At the same time, Tolits emphasized that college education can never be totally free, even for SCUs. Three reasons, anchored on principle, pragmatism, and sound economics.
First, the benefits from college education are mainly private — that is, the gains accrue principally to those individuals who graduate. In that case, it is but reasonable and right for these individuals to share the cost of college education.
On the other hand, basic education is a public good. It is society as a whole, first and foremost, that benefits from basic education for all. Just imagine a situation where the poor do not have access to basic education. This will result in a mass of illiterate people, and everyone will be in a worse condition.
Note that the issue is not about subsidy to education. For even at the tertiary level, the state provides generous subsidies. The UP system, which is generally made up of students from the middle and upper classes, is highly subsidized.
Second, resources are limited.
Especially in the Philippines, the tax effort remains low, notwithstanding the recent gains in generating revenues. Where to get the money for free college education is unanswered. This is the same dilemma that government faces when it grapples with the proposal to increase the pension for social security without the identification of where the resources will come from.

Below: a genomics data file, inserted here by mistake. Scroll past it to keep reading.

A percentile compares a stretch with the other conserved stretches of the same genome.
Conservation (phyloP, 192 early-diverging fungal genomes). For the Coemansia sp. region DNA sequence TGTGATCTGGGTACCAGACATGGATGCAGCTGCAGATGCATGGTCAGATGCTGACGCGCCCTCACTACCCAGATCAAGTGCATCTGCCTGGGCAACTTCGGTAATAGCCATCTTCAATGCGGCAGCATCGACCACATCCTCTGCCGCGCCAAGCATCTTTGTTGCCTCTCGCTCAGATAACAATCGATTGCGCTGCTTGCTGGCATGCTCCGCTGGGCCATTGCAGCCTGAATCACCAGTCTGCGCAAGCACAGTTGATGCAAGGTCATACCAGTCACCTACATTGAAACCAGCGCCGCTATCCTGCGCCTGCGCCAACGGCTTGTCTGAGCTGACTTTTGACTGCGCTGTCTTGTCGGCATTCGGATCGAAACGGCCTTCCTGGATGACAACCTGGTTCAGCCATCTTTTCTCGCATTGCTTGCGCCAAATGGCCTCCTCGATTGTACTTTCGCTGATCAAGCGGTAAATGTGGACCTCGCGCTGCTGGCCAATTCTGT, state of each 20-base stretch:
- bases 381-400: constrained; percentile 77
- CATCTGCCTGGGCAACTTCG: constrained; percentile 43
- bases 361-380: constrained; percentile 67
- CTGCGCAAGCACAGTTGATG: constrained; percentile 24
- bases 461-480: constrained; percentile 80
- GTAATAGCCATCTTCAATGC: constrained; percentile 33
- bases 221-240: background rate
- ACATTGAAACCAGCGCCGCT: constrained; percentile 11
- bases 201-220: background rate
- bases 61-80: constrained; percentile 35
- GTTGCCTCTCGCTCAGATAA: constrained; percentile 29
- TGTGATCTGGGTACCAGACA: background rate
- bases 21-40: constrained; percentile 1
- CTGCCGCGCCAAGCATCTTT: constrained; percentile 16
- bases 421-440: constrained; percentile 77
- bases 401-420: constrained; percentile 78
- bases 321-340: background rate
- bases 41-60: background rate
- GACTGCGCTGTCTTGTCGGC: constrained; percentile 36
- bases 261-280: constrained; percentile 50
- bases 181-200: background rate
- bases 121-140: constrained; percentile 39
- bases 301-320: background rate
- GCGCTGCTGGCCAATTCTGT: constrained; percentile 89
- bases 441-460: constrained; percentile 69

More to the point, one must consider how the scarce resources can be equitably and efficiently allocated. At present, the demand for public goods like universal health care, primary education, and justice — to name some — remain underfunded. Where should be the priority — subsidy that will mainly benefit the individual, and to a great extent, the non-poor, or funding that directly benefits society in general and the poor in particular?
Third, free education in SCUs will have the unintended effect of upending the education system, specifically threatening the very existence of private schools, the main provider of college education. The change in prices, so to speak, arising from free college education in SCUs will lead to a massive shift in enrollment from private institutions to public schools. In turn, that will mean a skyrocketing of government expenditures for the SCUs, which ultimately will be unsustainable.
Carol has been accustomed to the German way of life, having worked for a long time in an international educational and cultural institution based in Hamburg. In arguing with Tolits, she said that the Philippines can follow the Germany system where college education is free.
Surely in an ideal world, society can aspire for free college education. But the situation in the Philippines is vastly different from Germany. Germany has the resources, which we do not have. Germany is a mature social welfare state, funded mainly though high and progressive taxation. Again, this is not the Philippine case.
And as Tolits pointed out, not all German students enter the university, for many of them pursue the vocational or technical stream. In the Philippines, the norm is to get a college degree, even if such degree is unnecessary for many jobs.
I have no idea whether Tolits was able to convince Carol in this debate. But I do hope, as I commemorate Tolits’s death anniversary, that his ideas will resonate in the public sphere and influence public policy.
Filomeno S. Sta. Ana III coordinates the Action for Economic Reforms.